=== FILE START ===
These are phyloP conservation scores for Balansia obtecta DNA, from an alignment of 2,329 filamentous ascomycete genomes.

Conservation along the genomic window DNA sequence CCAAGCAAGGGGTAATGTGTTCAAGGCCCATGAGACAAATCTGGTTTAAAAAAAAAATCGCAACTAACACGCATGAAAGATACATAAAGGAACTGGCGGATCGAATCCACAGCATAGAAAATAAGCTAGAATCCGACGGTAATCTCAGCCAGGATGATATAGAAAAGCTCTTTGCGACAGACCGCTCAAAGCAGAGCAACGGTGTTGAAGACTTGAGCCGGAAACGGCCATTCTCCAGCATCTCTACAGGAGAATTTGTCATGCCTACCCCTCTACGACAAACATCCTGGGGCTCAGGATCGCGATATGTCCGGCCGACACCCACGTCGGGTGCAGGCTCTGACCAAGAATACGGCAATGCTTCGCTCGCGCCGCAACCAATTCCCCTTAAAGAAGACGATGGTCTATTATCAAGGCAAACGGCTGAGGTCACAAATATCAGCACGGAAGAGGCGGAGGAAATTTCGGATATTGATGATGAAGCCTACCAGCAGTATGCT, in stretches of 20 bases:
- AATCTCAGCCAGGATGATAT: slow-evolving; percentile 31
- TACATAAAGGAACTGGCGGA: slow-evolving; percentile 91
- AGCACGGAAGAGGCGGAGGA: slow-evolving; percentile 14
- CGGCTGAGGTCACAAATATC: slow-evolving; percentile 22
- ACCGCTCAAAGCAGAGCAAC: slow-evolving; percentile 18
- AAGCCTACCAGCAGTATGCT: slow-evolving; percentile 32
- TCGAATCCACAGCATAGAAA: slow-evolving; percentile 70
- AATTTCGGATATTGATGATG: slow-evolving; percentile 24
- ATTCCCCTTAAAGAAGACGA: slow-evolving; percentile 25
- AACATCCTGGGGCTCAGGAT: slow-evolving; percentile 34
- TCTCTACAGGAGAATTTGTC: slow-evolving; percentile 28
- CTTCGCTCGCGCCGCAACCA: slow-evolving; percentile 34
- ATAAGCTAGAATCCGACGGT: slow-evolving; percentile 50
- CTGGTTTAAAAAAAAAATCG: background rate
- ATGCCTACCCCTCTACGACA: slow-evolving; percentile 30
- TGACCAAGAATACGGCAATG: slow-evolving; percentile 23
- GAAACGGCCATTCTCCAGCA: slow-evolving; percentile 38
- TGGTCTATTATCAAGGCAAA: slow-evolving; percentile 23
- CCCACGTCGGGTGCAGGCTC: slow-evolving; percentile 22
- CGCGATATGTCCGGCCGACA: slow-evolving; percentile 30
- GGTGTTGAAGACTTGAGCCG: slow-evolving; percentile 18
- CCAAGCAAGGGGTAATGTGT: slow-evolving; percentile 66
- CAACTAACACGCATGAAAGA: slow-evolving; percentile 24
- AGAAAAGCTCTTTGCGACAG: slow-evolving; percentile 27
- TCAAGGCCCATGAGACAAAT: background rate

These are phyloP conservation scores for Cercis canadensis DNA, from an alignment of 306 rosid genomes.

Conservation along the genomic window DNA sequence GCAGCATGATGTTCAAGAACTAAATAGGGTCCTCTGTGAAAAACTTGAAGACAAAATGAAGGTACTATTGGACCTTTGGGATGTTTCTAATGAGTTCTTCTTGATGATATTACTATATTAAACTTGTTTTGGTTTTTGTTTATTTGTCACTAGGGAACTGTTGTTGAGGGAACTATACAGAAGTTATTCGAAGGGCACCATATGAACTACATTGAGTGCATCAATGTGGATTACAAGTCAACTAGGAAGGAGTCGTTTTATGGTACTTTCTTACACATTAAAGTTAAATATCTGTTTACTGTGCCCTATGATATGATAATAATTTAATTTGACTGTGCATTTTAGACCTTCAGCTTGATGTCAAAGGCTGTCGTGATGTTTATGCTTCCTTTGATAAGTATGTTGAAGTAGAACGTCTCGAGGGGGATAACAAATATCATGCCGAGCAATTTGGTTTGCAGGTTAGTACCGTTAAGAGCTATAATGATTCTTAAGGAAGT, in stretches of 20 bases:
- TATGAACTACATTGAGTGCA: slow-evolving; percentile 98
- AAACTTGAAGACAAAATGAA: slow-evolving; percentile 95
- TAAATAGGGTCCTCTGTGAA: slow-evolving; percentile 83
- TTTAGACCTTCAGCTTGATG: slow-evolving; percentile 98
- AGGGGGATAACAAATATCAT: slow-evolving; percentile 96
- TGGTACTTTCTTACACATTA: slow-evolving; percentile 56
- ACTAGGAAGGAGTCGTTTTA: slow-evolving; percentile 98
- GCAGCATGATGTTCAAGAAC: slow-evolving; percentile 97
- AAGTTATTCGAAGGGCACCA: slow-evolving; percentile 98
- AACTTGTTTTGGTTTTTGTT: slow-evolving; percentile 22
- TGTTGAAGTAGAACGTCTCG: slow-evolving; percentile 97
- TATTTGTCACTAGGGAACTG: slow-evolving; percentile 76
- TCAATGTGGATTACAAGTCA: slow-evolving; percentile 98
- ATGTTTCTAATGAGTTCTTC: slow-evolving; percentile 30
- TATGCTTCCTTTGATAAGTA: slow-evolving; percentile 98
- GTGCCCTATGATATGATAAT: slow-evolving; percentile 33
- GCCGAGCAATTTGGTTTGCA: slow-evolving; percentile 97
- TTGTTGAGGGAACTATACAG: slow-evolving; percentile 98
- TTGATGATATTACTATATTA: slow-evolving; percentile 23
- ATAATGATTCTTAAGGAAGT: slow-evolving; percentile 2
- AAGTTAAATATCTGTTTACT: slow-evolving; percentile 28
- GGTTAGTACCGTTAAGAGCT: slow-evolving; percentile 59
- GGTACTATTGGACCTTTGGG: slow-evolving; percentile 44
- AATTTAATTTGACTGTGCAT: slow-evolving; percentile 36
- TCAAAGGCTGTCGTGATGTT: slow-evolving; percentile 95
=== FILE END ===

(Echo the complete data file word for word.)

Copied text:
These are phyloP conservation scores for Balansia obtecta DNA, from an alignment of 2,329 filamentous ascomycete genomes.

Conservation along the genomic window DNA sequence CCAAGCAAGGGGTAATGTGTTCAAGGCCCATGAGACAAATCTGGTTTAAAAAAAAAATCGCAACTAACACGCATGAAAGATACATAAAGGAACTGGCGGATCGAATCCACAGCATAGAAAATAAGCTAGAATCCGACGGTAATCTCAGCCAGGATGATATAGAAAAGCTCTTTGCGACAGACCGCTCAAAGCAGAGCAACGGTGTTGAAGACTTGAGCCGGAAACGGCCATTCTCCAGCATCTCTACAGGAGAATTTGTCATGCCTACCCCTCTACGACAAACATCCTGGGGCTCAGGATCGCGATATGTCCGGCCGACACCCACGTCGGGTGCAGGCTCTGACCAAGAATACGGCAATGCTTCGCTCGCGCCGCAACCAATTCCCCTTAAAGAAGACGATGGTCTATTATCAAGGCAAACGGCTGAGGTCACAAATATCAGCACGGAAGAGGCGGAGGAAATTTCGGATATTGATGATGAAGCCTACCAGCAGTATGCT, in stretches of 20 bases:
- AATCTCAGCCAGGATGATAT: slow-evolving; percentile 31
- TACATAAAGGAACTGGCGGA: slow-evolving; percentile 91
- AGCACGGAAGAGGCGGAGGA: slow-evolving; percentile 14
- CGGCTGAGGTCACAAATATC: slow-evolving; percentile 22
- ACCGCTCAAAGCAGAGCAAC: slow-evolving; percentile 18
- AAGCCTACCAGCAGTATGCT: slow-evolving; percentile 32
- TCGAATCCACAGCATAGAAA: slow-evolving; percentile 70
- AATTTCGGATATTGATGATG: slow-evolving; percentile 24
- ATTCCCCTTAAAGAAGACGA: slow-evolving; percentile 25
- AACATCCTGGGGCTCAGGAT: slow-evolving; percentile 34
- TCTCTACAGGAGAATTTGTC: slow-evolving; percentile 28
- CTTCGCTCGCGCCGCAACCA: slow-evolving; percentile 34
- ATAAGCTAGAATCCGACGGT: slow-evolving; percentile 50
- CTGGTTTAAAAAAAAAATCG: background rate
- ATGCCTACCCCTCTACGACA: slow-evolving; percentile 30
- TGACCAAGAATACGGCAATG: slow-evolving; percentile 23
- GAAACGGCCATTCTCCAGCA: slow-evolving; percentile 38
- TGGTCTATTATCAAGGCAAA: slow-evolving; percentile 23
- CCCACGTCGGGTGCAGGCTC: slow-evolving; percentile 22
- CGCGATATGTCCGGCCGACA: slow-evolving; percentile 30
- GGTGTTGAAGACTTGAGCCG: slow-evolving; percentile 18
- CCAAGCAAGGGGTAATGTGT: slow-evolving; percentile 66
- CAACTAACACGCATGAAAGA: slow-evolving; percentile 24
- AGAAAAGCTCTTTGCGACAG: slow-evolving; percentile 27
- TCAAGGCCCATGAGACAAAT: background rate

These are phyloP conservation scores for Cercis canadensis DNA, from an alignment of 306 rosid genomes.

Conservation along the genomic window DNA sequence GCAGCATGATGTTCAAGAACTAAATAGGGTCCTCTGTGAAAAACTTGAAGACAAAATGAAGGTACTATTGGACCTTTGGGATGTTTCTAATGAGTTCTTCTTGATGATATTACTATATTAAACTTGTTTTGGTTTTTGTTTATTTGTCACTAGGGAACTGTTGTTGAGGGAACTATACAGAAGTTATTCGAAGGGCACCATATGAACTACATTGAGTGCATCAATGTGGATTACAAGTCAACTAGGAAGGAGTCGTTTTATGGTACTTTCTTACACATTAAAGTTAAATATCTGTTTACTGTGCCCTATGATATGATAATAATTTAATTTGACTGTGCATTTTAGACCTTCAGCTTGATGTCAAAGGCTGTCGTGATGTTTATGCTTCCTTTGATAAGTATGTTGAAGTAGAACGTCTCGAGGGGGATAACAAATATCATGCCGAGCAATTTGGTTTGCAGGTTAGTACCGTTAAGAGCTATAATGATTCTTAAGGAAGT, in stretches of 20 bases:
- TATGAACTACATTGAGTGCA: slow-evolving; percentile 98
- AAACTTGAAGACAAAATGAA: slow-evolving; percentile 95
- TAAATAGGGTCCTCTGTGAA: slow-evolving; percentile 83
- TTTAGACCTTCAGCTTGATG: slow-evolving; percentile 98
- AGGGGGATAACAAATATCAT: slow-evolving; percentile 96
- TGGTACTTTCTTACACATTA: slow-evolving; percentile 56
- ACTAGGAAGGAGTCGTTTTA: slow-evolving; percentile 98
- GCAGCATGATGTTCAAGAAC: slow-evolving; percentile 97
- AAGTTATTCGAAGGGCACCA: slow-evolving; percentile 98
- AACTTGTTTTGGTTTTTGTT: slow-evolving; percentile 22
- TGTTGAAGTAGAACGTCTCG: slow-evolving; percentile 97
- TATTTGTCACTAGGGAACTG: slow-evolving; percentile 76
- TCAATGTGGATTACAAGTCA: slow-evolving; percentile 98
- ATGTTTCTAATGAGTTCTTC: slow-evolving; percentile 30
- TATGCTTCCTTTGATAAGTA: slow-evolving; percentile 98
- GTGCCCTATGATATGATAAT: slow-evolving; percentile 33
- GCCGAGCAATTTGGTTTGCA: slow-evolving; percentile 97
- TTGTTGAGGGAACTATACAG: slow-evolving; percentile 98
- TTGATGATATTACTATATTA: slow-evolving; percentile 23
- ATAATGATTCTTAAGGAAGT: slow-evolving; percentile 2
- AAGTTAAATATCTGTTTACT: slow-evolving; percentile 28
- GGTTAGTACCGTTAAGAGCT: slow-evolving; percentile 59
- GGTACTATTGGACCTTTGGG: slow-evolving; percentile 44
- AATTTAATTTGACTGTGCAT: slow-evolving; percentile 36
- TCAAAGGCTGTCGTGATGTT: slow-evolving; percentile 95